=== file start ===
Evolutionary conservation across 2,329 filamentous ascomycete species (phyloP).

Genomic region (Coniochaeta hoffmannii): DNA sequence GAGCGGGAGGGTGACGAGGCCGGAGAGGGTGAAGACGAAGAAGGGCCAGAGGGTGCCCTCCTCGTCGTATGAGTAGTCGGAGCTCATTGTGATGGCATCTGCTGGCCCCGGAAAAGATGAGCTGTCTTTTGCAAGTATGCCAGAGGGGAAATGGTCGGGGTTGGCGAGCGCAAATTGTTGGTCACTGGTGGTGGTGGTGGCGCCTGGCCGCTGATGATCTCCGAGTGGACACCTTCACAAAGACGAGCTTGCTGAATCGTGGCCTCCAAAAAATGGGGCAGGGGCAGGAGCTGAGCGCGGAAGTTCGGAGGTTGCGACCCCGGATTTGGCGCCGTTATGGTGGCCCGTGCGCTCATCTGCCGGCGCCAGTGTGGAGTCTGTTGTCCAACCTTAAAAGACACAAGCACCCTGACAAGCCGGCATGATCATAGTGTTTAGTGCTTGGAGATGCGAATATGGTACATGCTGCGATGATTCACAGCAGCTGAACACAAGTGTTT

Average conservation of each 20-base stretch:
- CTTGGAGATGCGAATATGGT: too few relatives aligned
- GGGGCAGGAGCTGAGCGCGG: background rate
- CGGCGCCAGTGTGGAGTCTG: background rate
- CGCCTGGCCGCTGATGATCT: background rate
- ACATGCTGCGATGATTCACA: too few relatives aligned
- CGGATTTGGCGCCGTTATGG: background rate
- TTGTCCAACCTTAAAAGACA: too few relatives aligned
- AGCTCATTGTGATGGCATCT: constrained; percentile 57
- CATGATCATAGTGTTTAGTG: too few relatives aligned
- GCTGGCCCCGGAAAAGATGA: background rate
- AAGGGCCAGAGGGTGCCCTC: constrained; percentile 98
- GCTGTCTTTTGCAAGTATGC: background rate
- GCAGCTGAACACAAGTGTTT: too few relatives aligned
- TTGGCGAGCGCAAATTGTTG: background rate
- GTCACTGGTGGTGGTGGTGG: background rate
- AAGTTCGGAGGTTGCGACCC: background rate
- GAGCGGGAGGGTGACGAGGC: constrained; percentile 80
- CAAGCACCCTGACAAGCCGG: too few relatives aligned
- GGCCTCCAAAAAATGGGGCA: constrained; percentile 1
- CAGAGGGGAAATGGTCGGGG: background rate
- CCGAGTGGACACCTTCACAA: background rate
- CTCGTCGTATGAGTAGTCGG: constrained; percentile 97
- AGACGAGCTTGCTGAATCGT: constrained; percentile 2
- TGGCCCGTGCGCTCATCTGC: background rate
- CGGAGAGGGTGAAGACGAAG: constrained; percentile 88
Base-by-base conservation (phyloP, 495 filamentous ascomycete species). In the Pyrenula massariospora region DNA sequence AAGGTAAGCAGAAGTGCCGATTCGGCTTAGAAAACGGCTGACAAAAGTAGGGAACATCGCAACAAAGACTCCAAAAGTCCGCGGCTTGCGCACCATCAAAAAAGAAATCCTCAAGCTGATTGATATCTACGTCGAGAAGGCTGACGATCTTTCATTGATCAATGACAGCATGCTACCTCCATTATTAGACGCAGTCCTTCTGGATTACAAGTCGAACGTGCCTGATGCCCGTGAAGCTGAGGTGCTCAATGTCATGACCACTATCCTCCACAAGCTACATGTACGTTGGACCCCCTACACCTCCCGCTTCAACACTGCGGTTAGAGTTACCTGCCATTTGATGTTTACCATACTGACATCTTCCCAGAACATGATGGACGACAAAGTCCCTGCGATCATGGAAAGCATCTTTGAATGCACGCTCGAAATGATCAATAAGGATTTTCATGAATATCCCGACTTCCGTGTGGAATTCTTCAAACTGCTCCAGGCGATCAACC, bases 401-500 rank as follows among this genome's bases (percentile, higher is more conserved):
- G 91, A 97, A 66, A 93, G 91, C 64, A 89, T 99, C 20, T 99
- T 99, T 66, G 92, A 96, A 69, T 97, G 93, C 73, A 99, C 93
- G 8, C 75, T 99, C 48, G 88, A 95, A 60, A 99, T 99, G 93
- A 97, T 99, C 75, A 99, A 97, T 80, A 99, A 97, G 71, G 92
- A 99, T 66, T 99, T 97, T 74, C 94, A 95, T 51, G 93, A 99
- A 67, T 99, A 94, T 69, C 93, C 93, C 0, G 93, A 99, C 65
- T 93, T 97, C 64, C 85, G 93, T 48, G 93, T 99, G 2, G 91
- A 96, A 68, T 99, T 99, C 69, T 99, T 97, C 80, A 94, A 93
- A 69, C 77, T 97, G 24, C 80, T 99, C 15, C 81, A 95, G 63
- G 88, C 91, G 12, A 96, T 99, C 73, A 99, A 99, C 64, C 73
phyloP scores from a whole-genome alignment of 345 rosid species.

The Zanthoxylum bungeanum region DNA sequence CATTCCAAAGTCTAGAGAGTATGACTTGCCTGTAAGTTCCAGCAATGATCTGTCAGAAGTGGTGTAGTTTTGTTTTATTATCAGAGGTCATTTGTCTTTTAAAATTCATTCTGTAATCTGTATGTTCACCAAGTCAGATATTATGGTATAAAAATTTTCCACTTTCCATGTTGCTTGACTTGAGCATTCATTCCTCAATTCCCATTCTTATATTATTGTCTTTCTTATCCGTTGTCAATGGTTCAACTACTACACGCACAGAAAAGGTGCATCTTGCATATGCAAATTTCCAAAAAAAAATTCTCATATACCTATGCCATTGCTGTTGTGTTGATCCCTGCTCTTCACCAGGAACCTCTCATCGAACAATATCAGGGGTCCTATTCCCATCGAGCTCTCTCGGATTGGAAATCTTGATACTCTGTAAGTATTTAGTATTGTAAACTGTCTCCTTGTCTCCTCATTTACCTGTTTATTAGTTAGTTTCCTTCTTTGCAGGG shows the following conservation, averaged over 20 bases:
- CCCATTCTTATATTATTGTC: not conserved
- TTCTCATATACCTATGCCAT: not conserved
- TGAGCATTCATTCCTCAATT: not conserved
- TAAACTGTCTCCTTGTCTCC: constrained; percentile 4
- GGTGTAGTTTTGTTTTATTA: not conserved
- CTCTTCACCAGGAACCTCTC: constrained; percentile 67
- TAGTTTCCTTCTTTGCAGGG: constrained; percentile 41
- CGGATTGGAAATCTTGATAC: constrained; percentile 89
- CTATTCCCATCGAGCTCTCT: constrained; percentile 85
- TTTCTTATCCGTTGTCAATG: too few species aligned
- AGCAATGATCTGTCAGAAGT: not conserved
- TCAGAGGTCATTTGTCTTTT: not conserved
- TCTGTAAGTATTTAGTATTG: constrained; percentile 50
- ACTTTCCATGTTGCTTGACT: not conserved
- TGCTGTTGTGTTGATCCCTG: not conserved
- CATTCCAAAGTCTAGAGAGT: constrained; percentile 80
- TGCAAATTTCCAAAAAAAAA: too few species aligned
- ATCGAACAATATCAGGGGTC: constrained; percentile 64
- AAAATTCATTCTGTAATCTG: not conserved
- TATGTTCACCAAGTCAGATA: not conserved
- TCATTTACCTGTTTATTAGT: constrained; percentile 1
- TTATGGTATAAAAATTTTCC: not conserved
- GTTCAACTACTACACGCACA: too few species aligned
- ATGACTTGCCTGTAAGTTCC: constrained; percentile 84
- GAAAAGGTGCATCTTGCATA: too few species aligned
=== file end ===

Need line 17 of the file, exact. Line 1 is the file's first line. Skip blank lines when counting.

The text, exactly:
- TTGGCGAGCGCAAATTGTTG: background rate